Roman calendar

Roman calendar
Ro′man cal′endar
n.
the calendar in use in ancient Rome until 46 b.c., when it was replaced with the Julian calendar
Etymology: 1780–90

From formal English to slang. 2014.

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  • Roman calendar — The calendar of the ancient Romans, from which our modern calendars are derived. It is said to have consisted originally of ten months, Martius, Aprilis, Maius, Junius, Quintilis, Sextilis, September, October, November, and December, having a… …   The Collaborative International Dictionary of English

  • Roman calendar — n. the calendar used by the ancient Romans before the Julian calendar: it consisted first of ten months, later twelve …   English World dictionary

  • Roman calendar — The Roman calendar changed its form several times in the time between the founding of Rome and the fall of the Roman Empire. This article generally discusses the early Roman or pre Julian calendars. The calendar used after 46 BC is discussed …   Wikipedia

  • Roman calendar — noun the lunar calendar in use in ancient Rome; replaced by the Julian calendar in 46 BC • Hypernyms: ↑lunar calendar * * * the calendar in use in ancient Rome until 46 B.C., when it was replaced with the Julian calendar. Cf. Year of Confusion.… …   Useful english dictionary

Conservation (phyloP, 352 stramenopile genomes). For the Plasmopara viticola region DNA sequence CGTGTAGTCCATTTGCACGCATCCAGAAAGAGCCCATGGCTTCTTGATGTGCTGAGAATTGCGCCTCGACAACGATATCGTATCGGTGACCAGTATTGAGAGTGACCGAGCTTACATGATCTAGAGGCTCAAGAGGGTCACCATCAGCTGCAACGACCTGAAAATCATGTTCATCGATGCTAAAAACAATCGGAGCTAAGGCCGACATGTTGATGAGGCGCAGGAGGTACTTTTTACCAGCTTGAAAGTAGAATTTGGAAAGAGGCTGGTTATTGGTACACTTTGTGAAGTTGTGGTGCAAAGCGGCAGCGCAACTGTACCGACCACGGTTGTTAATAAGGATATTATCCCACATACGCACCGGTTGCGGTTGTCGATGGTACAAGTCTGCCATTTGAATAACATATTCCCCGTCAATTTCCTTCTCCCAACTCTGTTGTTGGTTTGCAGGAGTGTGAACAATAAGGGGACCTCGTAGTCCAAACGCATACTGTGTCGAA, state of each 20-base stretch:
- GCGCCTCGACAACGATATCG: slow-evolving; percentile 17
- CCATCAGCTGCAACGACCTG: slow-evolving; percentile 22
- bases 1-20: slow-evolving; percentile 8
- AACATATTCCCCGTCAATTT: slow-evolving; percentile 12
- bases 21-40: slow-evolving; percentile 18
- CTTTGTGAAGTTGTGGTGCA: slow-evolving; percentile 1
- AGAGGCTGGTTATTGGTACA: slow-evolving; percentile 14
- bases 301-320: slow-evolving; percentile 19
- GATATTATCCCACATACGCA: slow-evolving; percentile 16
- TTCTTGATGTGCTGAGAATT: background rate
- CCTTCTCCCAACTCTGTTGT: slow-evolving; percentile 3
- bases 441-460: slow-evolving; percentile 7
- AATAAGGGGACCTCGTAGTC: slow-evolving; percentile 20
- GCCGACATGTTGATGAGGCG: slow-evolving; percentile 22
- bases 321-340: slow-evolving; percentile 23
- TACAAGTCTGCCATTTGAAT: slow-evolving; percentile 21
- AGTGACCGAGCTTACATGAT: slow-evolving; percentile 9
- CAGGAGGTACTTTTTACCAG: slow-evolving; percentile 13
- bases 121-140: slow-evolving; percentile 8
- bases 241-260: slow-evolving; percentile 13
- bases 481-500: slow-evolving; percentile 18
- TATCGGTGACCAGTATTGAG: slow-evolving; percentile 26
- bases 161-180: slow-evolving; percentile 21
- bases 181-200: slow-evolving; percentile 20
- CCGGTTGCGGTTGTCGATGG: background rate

• Roman calendar — /roʊmən ˈkæləndə/ (say rohmuhn kaluhnduh) noun the ancient Roman calendar, replaced by the Julian calendar; the ancestor of present day calendars …  

  • Roman calendar — calendar used by the ancient Romans …   English contemporary dictionary

  • Roman calendar — the calendar in use in ancient Rome until 46 B.C., when it was replaced with the Julian calendar. Cf. Year of Confusion. [1780 90] * * * …   Universalium

  • Roman calendar — See Gregorian calendar; Julian calendar …   Ballentine's law dictionary

  • General Roman Calendar — Contents 1 General Roman Calendar 1.1 Moveable (General Calendar) 1.2 January (General Calendar) …   Wikipedia

  • General Roman Calendar as in 1954 — The following is a list of the feast days of the General Roman Calendar as it was in 1954. It thus incorporates changes that were made by Pope Pius XI (1922 1939), such as the institution of the Feast of Christ the King, but not those made in… …   Wikipedia

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